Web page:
Bethany Krajelis Jun. 18, 2014, 5:10pm

A federal jury in Chicago today convicted a follower of the sovereign citizen movement on charges she filed false liens seeking billions of dollars from current and federal employees in retaliation for the prosecution of her brother.

Following two days of testimony, a federal jury today found Cherron Marie Phillips guilty of filing bogus maritime liens against the property of Patrick Fitzgerald, the former U.S. Attorney for the Northern District of Illinois, and Senior U.S. District Judge James Holderman, the former chief judge of Chicago's federal court, as well as a prosecutor, three judges, a court clerk and a handful of other federal employees.

Phillips, a 43-year-old Chicago native who also goes by River Tali Bey, filed the liens in 2011 against the federal employees for their roles in the investigation and prosecution of her brother, Devon Phillips, according to a release from U.S. Attorney Stephen Wigginton for the Southern District of Illinois.

The jury, Wigginton's office said, found Phillips guilty on 10 of the 12 counts lodged against her.

U.S. District Judge Michael J. Reagan of the Southern District of Illinois presided over the trial and Assistant U.S. Attorney Nathan D. Stump, also of the Southern District, prosecuted the case to avoid the appearance of a conflict of interest.

Reagan accepted the jury’s verdict and ordered Phillips to be detained pending her Oct. 14 sentencing, the release states, noting that the judge dubbed her “a paper terrorist” and expressed concerns over the public’s safety if she were released on bond.

“We take these cases very seriously,” Wigginton said in the release, “and we will continue to prosecute to the fullest extent of the law all who seek to intimidate, harass, and retaliate against federal judges and employees by filing false liens against their property.”

He added, “This is the basest form of harassment aimed at folks carrying out their sworn duties. No one should have to contend with this type of attempted intimidation.”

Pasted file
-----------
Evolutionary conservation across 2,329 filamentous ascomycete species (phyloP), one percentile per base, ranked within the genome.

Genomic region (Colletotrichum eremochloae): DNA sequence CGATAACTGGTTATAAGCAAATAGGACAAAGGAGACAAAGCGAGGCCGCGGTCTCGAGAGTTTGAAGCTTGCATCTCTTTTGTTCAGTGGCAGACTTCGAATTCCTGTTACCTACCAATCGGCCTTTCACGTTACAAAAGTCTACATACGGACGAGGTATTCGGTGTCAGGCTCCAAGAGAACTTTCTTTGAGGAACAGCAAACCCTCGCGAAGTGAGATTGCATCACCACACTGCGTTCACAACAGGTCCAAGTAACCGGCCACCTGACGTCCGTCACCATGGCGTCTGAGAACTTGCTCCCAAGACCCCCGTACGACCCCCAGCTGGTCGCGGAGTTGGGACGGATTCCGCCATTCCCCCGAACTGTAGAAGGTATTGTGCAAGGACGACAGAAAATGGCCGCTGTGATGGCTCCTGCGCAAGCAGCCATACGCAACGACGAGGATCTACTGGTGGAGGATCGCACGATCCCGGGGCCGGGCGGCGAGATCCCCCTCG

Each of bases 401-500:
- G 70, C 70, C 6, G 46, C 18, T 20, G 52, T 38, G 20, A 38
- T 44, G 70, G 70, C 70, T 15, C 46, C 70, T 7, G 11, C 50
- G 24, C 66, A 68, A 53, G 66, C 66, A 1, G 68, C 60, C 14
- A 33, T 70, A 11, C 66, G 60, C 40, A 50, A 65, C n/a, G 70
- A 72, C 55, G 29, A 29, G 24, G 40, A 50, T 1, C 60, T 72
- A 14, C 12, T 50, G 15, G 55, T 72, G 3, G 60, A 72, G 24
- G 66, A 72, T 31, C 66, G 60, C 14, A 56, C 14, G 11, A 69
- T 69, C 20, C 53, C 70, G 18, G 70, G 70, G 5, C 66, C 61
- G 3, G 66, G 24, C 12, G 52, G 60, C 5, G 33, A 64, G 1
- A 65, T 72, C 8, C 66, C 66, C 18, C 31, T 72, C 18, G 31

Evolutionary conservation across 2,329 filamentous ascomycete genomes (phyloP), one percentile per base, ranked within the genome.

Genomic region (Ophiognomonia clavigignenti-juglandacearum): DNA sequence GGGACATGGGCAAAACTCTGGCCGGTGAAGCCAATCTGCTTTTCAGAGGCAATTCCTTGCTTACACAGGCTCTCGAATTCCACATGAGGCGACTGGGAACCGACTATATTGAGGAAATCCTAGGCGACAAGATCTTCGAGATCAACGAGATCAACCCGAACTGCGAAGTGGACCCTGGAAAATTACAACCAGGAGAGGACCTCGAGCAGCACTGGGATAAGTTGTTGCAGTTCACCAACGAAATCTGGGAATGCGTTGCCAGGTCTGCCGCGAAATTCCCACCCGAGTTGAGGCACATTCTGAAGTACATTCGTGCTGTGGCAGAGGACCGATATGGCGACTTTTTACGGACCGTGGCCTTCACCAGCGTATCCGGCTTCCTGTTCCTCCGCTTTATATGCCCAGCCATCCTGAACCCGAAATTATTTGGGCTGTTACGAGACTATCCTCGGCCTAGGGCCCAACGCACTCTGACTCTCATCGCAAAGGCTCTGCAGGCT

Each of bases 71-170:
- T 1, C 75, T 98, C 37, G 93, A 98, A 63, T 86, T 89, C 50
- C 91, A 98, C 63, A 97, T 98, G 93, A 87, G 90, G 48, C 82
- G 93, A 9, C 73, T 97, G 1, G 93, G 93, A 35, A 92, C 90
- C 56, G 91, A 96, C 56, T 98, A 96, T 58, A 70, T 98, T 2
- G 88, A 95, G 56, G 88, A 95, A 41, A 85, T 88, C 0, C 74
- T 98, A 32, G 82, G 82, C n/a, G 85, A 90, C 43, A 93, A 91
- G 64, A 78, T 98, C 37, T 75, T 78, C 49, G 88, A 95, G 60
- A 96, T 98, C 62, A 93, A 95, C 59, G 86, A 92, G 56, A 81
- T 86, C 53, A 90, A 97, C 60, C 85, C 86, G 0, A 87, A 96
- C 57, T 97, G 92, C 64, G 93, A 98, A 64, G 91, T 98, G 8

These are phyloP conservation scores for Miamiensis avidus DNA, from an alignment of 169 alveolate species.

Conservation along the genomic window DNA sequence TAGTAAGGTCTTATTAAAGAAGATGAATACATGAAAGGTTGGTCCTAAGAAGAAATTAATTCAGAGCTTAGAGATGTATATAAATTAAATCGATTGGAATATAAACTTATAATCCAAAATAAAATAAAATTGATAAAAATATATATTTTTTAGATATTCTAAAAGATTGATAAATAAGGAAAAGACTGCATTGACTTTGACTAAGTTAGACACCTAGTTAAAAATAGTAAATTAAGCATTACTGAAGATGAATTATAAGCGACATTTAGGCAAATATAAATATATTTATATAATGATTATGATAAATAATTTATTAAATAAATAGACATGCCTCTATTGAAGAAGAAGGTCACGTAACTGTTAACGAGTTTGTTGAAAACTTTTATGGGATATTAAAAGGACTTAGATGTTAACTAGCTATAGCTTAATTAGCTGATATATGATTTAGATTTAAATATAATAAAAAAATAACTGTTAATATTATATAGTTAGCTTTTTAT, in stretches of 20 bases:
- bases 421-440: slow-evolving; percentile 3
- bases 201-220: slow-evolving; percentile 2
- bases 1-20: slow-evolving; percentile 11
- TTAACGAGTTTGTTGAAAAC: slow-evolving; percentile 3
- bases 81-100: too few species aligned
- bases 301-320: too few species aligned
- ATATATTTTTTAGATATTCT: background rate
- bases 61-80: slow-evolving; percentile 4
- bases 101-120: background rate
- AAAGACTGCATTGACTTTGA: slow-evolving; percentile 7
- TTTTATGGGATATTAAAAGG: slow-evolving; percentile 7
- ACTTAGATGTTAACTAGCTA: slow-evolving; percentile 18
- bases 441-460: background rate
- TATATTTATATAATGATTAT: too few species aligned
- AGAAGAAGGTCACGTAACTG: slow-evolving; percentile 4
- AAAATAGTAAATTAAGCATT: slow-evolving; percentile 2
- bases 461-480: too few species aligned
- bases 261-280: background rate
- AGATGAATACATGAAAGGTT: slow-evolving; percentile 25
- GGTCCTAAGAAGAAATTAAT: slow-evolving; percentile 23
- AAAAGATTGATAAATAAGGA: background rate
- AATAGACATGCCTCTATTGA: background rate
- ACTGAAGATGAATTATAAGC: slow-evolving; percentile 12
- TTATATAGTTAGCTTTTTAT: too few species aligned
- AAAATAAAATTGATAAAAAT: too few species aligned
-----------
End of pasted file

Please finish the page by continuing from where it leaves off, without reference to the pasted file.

On behalf of the government, Stump presented evidence during trial that from 2006 to 2011, Phillips’ brother, Devon, had been investigated and eventually prosecuted, for cocaine trafficking.

Wigginton’s office said Phillips regularly attended Devon’s court proceedings and filed objections over the court’s jurisdiction in the matter.

After Devon was sentenced on the drug charges, Phillips filed liens against the slew of court officials and federal employees. The liens weren’t discovered until the summer of 2011, when the court’s clerk was working on a real estate transaction.

Wigginton’s office said the title search showed a lien naming the clerk as a vessel and claimed he owed Devon Phillips $100 billion.

The Federal Bureau of Investigations, along with other agencies, executed a search warrant on Phillips’ home in March 2012, when they found the liens inside a locked safe in a bedroom. A FBI fingerprint expert testified during trial that he found Phillips’ fingerprints on nine of the 12 liens.

Wigginton’s office said prosecutors also showed jurors letters that Phillips had sent to five of the officials she filed liens against, including Fitzgerald, in which she apologized for making “a serious mistake,” the release notes.

Fitzgerald, who now practices law at Skadden, Arps, Slate, Meagher & Flom LLP in Chicago testified at the trial. He told jurors, according to published media reports, that he didn't think he owed Devon "a penny," let alone "owe anyone $100 billion."

Reports noted that Phillips, who was represented by court-appointed attorney Lauren Solomon, declined to testify at trial, saying she didn’t consent to the legal process and that personal jurisdiction is not on the record.

Reports further state that Reagan barred any mention of the sovereign citizen movement during trial.

Followers of the sovereign citizen movement believe among many other ideologies that people have the right under common law to declare themselves a nation and therefore, can’t be subjected to most laws or governments legal proceedings.

According to a post on the Southern Poverty Law Center’s website, the sovereign citizens movement “has been growing at a fast pace since the late 2000s” and its followers “are clogging up the courts with indecipherable filings” as their “weapon of choice …is paper.”

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